World Library  
Flag as Inappropriate
Email this Article

Welton Rovers

Article Id: WHEBN0019157260
Reproduction Date:

Title: Welton Rovers  
Author: World Heritage Encyclopedia
Language: English
Subject: 1966–67 FA Cup, 1964–65 FA Cup
Collection:
Publisher: World Heritage Encyclopedia
Publication
Date:
 

Welton Rovers

Welton Rovers
Full name Welton Rovers Football Club
Nickname(s) Rovers
Founded 1887
Ground West Clewes,
Midsomer Norton
Ground Capacity 2,400 (300 seated)
Chairman Stuart Minall
Manager Nick Beaverstock
League Western Football League
Division One
2012–13 Western Football League
Division One, 16th
Home colours
Away colours

Welton Rovers Football Club is an English non-league football club who play at West Clewes, North Road, Midsomer Norton, Somerset in the Western Football League Division One. The club is affiliated to the Somerset County FA.

History

Early club history

Founded in 1887, Welton Rovers provided the opportunity for the mining community of Midsomer Norton and Radstock to play and watch football. One of a number of long-established clubs in the North Somerset coalfield, their ground, West Clewes, is the oldest in the area.

Welton Rovers joined the Western League in 1903–04, along with near neighbours Radstock Town and in 1906–07 they won the Somerset Junior Cup for the first time, sharing it with fellow finalists Camerton after a replay.[1] They also won the league title for the first time in 1911–12, losing only two games and finishing four points ahead of Barry District. In 1911–12 they won the Somerset Senior Cup, a trophy they retained for the next two seasons.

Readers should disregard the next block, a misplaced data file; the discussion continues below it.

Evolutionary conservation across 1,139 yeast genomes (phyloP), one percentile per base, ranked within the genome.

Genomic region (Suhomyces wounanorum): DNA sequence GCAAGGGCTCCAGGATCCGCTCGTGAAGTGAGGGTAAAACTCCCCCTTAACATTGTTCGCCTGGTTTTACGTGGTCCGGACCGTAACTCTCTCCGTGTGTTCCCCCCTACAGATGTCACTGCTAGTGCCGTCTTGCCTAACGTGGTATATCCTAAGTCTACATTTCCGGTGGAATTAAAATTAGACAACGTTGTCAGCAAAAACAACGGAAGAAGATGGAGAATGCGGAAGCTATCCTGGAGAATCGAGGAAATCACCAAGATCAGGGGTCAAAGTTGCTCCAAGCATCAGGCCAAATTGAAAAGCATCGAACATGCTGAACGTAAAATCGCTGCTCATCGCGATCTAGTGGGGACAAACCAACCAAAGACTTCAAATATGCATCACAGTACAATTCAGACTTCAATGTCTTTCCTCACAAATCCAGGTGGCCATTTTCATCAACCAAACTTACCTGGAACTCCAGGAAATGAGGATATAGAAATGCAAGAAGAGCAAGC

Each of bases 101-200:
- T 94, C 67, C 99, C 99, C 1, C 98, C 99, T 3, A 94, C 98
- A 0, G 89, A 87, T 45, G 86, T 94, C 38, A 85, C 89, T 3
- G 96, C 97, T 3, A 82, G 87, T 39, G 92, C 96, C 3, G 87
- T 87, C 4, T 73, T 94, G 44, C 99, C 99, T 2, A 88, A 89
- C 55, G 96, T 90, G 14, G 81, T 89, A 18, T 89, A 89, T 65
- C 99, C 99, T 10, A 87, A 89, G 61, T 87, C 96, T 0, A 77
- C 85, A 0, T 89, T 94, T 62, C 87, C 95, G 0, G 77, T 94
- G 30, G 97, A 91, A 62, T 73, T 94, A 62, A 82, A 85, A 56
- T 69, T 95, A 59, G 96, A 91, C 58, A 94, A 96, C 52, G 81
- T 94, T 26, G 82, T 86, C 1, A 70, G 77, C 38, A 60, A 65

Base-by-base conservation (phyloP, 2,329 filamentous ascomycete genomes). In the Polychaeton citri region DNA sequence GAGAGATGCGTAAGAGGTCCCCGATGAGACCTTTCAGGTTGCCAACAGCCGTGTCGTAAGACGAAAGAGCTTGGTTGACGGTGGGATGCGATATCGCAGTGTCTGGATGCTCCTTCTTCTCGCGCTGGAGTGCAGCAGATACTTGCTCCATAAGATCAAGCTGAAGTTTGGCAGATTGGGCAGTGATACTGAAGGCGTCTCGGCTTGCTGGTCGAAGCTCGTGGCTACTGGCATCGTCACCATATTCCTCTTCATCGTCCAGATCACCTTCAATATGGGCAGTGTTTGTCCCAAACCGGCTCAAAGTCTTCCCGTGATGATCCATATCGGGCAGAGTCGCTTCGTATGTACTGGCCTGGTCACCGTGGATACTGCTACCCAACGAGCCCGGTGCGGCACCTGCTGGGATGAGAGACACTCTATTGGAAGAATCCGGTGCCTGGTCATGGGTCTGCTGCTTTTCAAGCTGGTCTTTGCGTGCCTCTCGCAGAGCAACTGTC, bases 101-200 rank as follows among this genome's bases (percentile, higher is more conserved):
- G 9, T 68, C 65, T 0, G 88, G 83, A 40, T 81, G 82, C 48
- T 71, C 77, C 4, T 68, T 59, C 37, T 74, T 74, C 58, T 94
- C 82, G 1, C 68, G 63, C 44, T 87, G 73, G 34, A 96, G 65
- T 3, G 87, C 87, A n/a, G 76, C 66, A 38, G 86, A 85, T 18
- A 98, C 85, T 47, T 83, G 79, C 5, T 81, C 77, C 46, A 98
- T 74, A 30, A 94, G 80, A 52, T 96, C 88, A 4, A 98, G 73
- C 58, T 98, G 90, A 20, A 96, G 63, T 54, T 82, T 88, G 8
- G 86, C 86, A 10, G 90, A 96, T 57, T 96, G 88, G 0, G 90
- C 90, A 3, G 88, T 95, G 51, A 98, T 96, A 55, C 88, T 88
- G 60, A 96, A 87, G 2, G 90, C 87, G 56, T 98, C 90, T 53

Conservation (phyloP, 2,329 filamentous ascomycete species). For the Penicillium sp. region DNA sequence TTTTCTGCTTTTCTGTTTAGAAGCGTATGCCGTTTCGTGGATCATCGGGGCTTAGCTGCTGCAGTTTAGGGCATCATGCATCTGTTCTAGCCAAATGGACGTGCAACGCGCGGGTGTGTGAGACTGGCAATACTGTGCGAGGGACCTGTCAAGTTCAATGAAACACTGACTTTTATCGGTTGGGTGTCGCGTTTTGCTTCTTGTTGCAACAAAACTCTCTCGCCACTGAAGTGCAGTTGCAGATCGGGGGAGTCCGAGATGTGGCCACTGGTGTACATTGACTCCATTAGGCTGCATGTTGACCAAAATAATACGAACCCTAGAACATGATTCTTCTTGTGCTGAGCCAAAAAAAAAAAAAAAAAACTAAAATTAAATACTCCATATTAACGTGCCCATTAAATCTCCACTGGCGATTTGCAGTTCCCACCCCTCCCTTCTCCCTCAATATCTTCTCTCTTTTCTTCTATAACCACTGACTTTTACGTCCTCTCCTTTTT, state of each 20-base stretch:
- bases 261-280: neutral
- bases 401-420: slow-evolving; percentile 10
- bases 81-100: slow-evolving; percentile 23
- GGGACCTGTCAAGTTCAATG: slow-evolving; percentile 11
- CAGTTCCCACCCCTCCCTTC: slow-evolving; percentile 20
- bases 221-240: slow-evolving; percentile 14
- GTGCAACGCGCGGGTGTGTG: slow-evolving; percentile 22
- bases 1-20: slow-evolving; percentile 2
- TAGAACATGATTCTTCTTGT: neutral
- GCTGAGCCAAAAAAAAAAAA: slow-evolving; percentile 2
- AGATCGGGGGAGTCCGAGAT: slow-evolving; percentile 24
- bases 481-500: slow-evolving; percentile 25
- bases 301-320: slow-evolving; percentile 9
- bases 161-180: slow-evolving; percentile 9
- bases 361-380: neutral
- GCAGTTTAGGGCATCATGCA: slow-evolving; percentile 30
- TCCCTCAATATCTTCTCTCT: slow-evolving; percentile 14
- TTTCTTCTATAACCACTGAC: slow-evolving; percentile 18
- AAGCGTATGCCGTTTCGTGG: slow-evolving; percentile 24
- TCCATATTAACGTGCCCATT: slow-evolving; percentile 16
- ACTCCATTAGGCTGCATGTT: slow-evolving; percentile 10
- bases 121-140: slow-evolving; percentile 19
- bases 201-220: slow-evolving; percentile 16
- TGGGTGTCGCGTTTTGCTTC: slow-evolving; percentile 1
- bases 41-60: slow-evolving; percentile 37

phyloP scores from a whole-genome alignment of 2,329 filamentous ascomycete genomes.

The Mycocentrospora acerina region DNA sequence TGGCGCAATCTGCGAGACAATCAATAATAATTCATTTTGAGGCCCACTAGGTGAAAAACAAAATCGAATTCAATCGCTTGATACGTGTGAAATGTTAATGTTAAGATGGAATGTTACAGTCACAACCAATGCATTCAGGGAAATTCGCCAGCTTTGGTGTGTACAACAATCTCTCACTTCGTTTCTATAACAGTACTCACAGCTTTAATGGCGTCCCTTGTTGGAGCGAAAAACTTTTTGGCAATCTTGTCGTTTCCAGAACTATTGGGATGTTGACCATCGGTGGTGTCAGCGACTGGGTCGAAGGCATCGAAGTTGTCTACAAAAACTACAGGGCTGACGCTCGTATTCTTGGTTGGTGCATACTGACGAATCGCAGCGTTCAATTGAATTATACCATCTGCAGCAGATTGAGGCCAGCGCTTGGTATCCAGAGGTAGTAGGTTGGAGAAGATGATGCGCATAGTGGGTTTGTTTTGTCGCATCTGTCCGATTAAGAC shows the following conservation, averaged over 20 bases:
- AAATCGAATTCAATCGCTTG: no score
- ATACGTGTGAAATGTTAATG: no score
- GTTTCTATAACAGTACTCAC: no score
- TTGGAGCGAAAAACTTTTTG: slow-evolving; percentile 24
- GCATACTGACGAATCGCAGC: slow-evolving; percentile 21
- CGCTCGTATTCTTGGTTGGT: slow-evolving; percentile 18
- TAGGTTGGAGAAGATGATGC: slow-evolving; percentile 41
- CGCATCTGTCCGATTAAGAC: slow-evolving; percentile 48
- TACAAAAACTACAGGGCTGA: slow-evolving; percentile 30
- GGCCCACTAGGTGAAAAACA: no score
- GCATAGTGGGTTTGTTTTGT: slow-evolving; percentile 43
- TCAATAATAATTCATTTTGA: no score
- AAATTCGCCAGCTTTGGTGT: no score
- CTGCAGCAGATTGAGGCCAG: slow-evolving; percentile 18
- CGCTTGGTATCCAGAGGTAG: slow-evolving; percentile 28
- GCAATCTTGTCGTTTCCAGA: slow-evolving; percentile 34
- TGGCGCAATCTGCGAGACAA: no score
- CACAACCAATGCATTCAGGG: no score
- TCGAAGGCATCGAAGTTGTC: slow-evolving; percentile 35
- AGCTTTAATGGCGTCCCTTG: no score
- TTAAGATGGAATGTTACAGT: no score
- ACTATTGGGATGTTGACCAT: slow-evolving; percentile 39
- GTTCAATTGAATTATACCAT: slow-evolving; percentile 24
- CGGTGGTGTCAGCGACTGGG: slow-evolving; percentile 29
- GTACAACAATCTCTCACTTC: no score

On their return to football after the Great War, Welton won their fifth Somerset Senior Cup but unfortunately in 1922–23 after finishing as runners up by two points to Weymouth, went into liquidation. The ground at West Clewes was sold to the Miners Welfare and it was only the generosity of local miners’ contributions that enabled the club to stay in existence.

The club rejoined the League in 1924–25 and throughout the remainder of the 1920s achieved high league placings without adding another championship. They did, however, win the Somerset Senior Cup in 1924–25 and again the following season.

The 150 seat grandstand at West Clewes was built just before the Second World War but when football resumed afterwards, Welton finished bottom of the single division league in 1945–46. The following season was notable for the havoc caused by the weather with only two of the 31 clubs in the League completed their fixtures. Welton, in Division One, completed only 20 games out of 34 and were relegated. They remained in Division Two until 1959–60, when they finished as champions, four points ahead of Stonehouse. In 1960–61 they again won the Somerset Senior Cup, and retained it for the following two seasons. In 1961–62 Rovers played all their home games at nearby Radstock Town, while the pitch at West Clewes was levelled.

Return to professionalism

The return to professional status and the arrival of former Huddersfield Town and Bristol City striker Arnold Rodgers as manager led to a period of unprecedented success in the mid-1960s. They won the Championship on three successive occasions: in 1964–65 they finished three points ahead of Bideford; in 1965–66 they finished eleven points clear of Portland United; and in 1966–67 they were five points ahead of Minehead.

In 1964–65 Welton also reached the first round proper of the FA Cup, losing to Weymouth after a replay. In 1965–66 Welton Rovers were unbeaten for the entire league season, Ian Henderson scored a club record 53 goals (including six hat-tricks) and on 11 September 1965 Welton won 10–0 at Dorchester Town.